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Who are football's top-10 most influential post-War British influences?
As Kenny Dalglish celebrates his 60th birthday, it is worth looking back at his outstanding achievements, both as a player and a manager. Dalglish won titles in Scotland and England, played for his country at two World Cups and, if that was not enough, won the double as a manager with Liverpool and then broke Manchester United's dominance of the newly-formed Premier League with Blackburn.
As ever, lists that span generations can be quite futile, but they do generate debate. Here, skysports.com present its own top-10 list of the greatest post-War British footballing influences.
As a Scot, Dalglish may bridle at this. But in the context of football on these islands, the greatest day and most symbolic victory, came on July 30, 1966. As the man who captained the team, led from the front and collected the Jules Rimet Trophy from The Queen, Moore deserves pride of place.
SIR BOBBY ROBSON
Best remembered for taking England to the brink of a World Cup final in Italy in 1990 he enjoyed a football career spanning six decades. Playing days with Fulham and England were followed by managerial success with Ipswich. He managed England at two World Cups (1986 and 1990) and had held a string of club jobs overseas before returning to his roots to embark on a five-year spell in charge of Newcastle.
Picking the most talented British player is virtually impossible. However, Northern Ireland's most famous son is always amongst the top three or four. He was not only blessed with genius, he captured the attitudes of an entire generation. Football's first superstar laid the path to riches it is now routine to follow.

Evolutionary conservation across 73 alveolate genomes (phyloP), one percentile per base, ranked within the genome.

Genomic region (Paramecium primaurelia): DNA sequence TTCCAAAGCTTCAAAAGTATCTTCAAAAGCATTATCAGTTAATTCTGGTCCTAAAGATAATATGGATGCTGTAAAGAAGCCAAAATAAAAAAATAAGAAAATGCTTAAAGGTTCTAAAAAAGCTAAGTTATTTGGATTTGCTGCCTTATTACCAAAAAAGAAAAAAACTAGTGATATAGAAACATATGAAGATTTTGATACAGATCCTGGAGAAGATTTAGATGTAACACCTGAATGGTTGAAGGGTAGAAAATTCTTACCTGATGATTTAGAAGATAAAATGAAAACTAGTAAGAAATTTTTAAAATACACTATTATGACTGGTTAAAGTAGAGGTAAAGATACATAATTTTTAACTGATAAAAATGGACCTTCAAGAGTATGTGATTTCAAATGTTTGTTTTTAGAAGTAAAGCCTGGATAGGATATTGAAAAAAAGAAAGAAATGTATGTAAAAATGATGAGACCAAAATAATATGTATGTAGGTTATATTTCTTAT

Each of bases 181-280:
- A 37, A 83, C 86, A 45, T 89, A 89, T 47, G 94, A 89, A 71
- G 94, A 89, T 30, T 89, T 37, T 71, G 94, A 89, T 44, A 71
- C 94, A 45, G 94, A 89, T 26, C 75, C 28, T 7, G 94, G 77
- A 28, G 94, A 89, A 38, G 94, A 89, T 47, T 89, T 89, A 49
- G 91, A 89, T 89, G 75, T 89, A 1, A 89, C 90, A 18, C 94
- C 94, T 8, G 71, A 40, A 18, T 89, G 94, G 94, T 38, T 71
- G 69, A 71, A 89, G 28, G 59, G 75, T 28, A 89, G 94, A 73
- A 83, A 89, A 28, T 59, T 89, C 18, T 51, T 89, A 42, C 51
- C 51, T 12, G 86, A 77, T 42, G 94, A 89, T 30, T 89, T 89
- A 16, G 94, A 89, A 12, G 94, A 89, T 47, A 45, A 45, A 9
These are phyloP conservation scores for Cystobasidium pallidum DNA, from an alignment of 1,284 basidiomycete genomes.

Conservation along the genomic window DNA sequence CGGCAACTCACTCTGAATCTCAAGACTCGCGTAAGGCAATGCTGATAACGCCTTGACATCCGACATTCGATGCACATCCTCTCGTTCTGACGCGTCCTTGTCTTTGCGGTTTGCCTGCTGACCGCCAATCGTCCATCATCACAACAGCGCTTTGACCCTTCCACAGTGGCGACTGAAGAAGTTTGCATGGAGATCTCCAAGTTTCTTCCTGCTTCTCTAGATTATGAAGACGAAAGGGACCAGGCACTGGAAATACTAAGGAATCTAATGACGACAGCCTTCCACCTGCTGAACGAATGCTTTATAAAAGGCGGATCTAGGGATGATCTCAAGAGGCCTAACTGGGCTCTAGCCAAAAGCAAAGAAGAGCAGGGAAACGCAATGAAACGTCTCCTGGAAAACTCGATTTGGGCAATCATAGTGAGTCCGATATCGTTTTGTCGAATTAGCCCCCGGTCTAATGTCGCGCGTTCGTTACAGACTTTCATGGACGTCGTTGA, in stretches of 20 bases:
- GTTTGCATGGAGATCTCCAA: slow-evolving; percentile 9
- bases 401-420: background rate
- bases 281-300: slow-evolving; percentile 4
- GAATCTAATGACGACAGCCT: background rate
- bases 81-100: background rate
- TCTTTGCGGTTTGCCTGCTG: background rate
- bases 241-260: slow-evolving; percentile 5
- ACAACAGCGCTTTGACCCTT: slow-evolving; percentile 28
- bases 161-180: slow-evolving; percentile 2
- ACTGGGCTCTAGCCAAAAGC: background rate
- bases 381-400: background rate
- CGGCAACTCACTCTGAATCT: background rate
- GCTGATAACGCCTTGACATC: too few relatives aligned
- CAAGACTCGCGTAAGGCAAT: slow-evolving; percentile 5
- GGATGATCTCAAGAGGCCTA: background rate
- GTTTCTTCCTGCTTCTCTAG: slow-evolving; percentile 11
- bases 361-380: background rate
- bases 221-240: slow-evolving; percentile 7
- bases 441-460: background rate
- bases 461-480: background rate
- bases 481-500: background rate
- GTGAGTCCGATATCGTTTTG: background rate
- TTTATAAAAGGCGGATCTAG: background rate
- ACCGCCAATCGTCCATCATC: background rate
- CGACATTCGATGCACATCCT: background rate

SIR ALEX FERGUSON
Ferguson does have rivals to the claim of being Britain's number one manager, from his own club as well as others. But the sheer scale of his achievements, first at Aberdeen, where he split the Old Firm, and now Manchester United, will surely never be matched. Jose Mourinho calls him "The Big Man" for good reason.
Multiple title winner as a player with Celtic and Liverpool, won the domestic Double in his first season as player-manager with the Merseysiders then continued their glory years and also lifted the Premier League for Blackburn. Dalglish was also one of the finest strikers of any generation and had to deal with the horrific aftermath of the Hillsborough disaster.
SIR BOBBY CHARLTON
If Moore and Hurst were the most significant figures of the 1966 team, Charlton made the greatest all-round impact. One of only two Englishmen - Nobby Stiles is the other - to have won the World Cup and the European Cup, he skippered Manchester United to victory over Benfica in 1968 after surviving the horrors of Munich, when so many of his team-mates lost their lives.
Charismatic manager, whose playing career was cut short by injury. Achieved the remarkable feat of winning the title with two provincial clubs, Derby and Nottingham Forest. That he also won back-to-back European Cups with Forest was just as incredible, all the time retaining an ability to shock and amaze with his non-conformist ways that surely cost him the England job.
Played in the top flight at 50 and didn't retire from competitive action for two decades after that. Matthews would have been remarkable even without his extraordinary ability. 'The Wizard of Dribble' didn't win many trophies, but the one major honour he did collect, the 1953 FA Cup, featured a performance so brilliant the game is now referred to as 'the Matthews Final'.
Although most lists tend to be packed with contemporary players, Giggs' career will not be fully appreciated for another 20 years. The Welshman's list of honours is remarkable - 11 Premier League titles, four FA Cups and two Champions League are just the start. A one-year contract extension takes him into a 21st campaign next season so he will probably reach 900 appearances as well.
Equally adept at centre forward or centre back with Leeds he joined Juventus in 1957 for a then British-record £65,000 transfer fee. Scored 93 goals in 155 matches in five years with the Italian club, winning the scudetto three times and the Italian Cup twice. In Juve's centenary year in 1997 they voted him the best foreign player to play for the club.
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